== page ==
1. I'm effectively certain that a weakly defined version of "mesaoptimizers"- like a component of a network which learns least squares optimization in some context- is practically reachable by SGD.
  2. I'm pretty sure there exists some configuration of an extremely large neural network such that it contains an agentic mesaoptimizer capable of influencing the training gradient for at least one step in a surprising way. In other words, gradient hacking.
  3. I think there's a really, really big gap between these which is where approximately all the relevant and interesting questions live, and I'd like to see more poking aimed at that gap.
  4. Skipping the inspection of that gap probably throws out useful research paths.
  5. I think this belongs to a common, and more general, class of issue.

Boltzmann mesaoptimizers

Boltzmann brains are not impossible. They're a valid state of matter, and there could be a physical path to that state.[1] You might just have to roll the dice a few times, for a generous definition of few.

And yet I feel quite confident in claiming that we won't observe a Boltzmann brain in the wild within the next few years (for a similar definition of few).[2]

The existence of a valid state, and a conceivable path to reach that state, is not enough to justify a claim that that state will be observed with non-negligible probability.

I suspect that agentic mesaoptimizers capable of intentionally distorting training are more accessible than natural Boltzmann brains by orders of magnitude of orders of magnitude, but it is still not clear to me that the strong version is something that can come into being accidentally in all architectures/training modes that aren't specifically designed to defend against it.[3]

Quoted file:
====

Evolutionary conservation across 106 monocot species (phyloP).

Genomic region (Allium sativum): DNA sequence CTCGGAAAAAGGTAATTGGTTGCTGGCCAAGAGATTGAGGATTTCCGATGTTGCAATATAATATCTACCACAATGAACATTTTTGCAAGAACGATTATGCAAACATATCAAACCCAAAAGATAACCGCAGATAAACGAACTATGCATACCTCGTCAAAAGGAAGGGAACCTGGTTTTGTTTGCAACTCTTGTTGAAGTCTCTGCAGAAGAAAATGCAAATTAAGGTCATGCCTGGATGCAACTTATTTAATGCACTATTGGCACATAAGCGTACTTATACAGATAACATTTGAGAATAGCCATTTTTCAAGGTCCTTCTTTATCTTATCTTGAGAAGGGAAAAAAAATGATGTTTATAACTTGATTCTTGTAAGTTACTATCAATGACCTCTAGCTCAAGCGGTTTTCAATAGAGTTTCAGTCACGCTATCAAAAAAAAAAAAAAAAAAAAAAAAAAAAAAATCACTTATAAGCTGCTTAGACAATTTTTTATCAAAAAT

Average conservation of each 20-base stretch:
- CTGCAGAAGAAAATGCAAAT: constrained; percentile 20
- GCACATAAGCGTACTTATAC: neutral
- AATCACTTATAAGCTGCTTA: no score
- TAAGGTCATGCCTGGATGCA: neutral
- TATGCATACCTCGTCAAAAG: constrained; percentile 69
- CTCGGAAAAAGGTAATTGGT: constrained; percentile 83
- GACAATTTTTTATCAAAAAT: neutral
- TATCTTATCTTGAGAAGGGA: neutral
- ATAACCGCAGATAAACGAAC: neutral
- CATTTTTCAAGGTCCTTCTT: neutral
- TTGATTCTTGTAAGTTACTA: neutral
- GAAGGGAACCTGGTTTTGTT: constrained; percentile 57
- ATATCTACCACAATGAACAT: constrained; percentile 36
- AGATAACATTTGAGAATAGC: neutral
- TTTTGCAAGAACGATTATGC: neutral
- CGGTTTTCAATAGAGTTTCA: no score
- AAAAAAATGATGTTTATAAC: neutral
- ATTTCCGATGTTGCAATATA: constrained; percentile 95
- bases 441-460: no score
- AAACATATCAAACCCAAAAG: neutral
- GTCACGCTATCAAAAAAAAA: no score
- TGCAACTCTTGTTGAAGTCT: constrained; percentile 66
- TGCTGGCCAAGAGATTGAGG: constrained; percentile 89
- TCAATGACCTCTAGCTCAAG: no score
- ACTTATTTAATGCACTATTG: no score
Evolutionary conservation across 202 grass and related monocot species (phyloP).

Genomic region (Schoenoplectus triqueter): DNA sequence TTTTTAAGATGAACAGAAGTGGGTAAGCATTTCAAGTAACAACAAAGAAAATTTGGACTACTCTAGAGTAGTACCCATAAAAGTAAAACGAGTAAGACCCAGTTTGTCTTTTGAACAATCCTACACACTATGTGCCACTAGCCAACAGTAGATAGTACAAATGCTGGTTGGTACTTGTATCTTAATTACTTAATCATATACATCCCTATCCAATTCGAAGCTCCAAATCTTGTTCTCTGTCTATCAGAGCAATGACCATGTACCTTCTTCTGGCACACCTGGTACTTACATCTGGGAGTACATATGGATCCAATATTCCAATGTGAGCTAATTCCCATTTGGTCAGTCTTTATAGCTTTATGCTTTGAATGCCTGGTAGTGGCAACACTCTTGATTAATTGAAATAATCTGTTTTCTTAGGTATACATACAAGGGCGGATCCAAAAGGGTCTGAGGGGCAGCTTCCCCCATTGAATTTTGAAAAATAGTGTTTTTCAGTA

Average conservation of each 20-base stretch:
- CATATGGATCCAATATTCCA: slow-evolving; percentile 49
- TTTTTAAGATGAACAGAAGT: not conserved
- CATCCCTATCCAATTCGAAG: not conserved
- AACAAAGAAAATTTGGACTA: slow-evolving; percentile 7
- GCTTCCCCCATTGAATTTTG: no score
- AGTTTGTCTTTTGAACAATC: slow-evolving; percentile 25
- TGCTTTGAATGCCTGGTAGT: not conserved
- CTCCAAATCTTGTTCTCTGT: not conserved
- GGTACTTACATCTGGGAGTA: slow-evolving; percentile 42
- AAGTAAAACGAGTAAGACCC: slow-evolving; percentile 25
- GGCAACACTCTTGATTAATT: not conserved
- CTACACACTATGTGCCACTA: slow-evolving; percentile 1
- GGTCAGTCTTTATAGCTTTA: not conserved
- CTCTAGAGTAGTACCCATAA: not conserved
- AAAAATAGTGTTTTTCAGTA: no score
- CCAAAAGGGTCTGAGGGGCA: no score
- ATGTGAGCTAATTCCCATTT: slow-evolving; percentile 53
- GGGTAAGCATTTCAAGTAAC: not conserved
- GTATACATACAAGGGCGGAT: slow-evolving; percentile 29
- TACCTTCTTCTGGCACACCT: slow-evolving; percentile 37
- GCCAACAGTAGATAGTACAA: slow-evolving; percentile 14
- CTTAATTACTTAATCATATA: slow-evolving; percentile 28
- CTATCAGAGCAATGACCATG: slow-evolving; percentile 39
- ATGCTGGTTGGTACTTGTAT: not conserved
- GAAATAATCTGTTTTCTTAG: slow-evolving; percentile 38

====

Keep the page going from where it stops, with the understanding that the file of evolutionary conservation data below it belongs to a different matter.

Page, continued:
Minding the gap

I feel safe in saying that it would be a mistake to act on the assumption that you're a Boltzmann brain. If you know your history is coherent (to the degree that it is) only by pure chance, and your future practically doesn't exist[4], then in any given moment, your choices are irrelevant. Stuff like 'making decisions' or 'seeking goals' goes out the window.

Observing that there is the logical possibility of a capable misaligned agentic mesaoptimizer and then treating any technique that admits such a possibility as irrevocably broken would be similarly pathological.[5]

If we cannot find a path that eliminates the logical possibility by construction, we must work within the system that contains the possibility. It's a little spookier, not having the force of an impossibility proof behind you, but complex systems can be stable. It may be the case that the distance from the natural outcome and the pathological outcome is enormous, and that the path through mindspace doesn't necessarily have the maximal number of traps permitted by your current uncertainty.

It's worth trying to map out that space.

  1. Can we create a clear example of an agentic mesaoptimizer in any design[6] at sub-dangerous scales so that we can study it?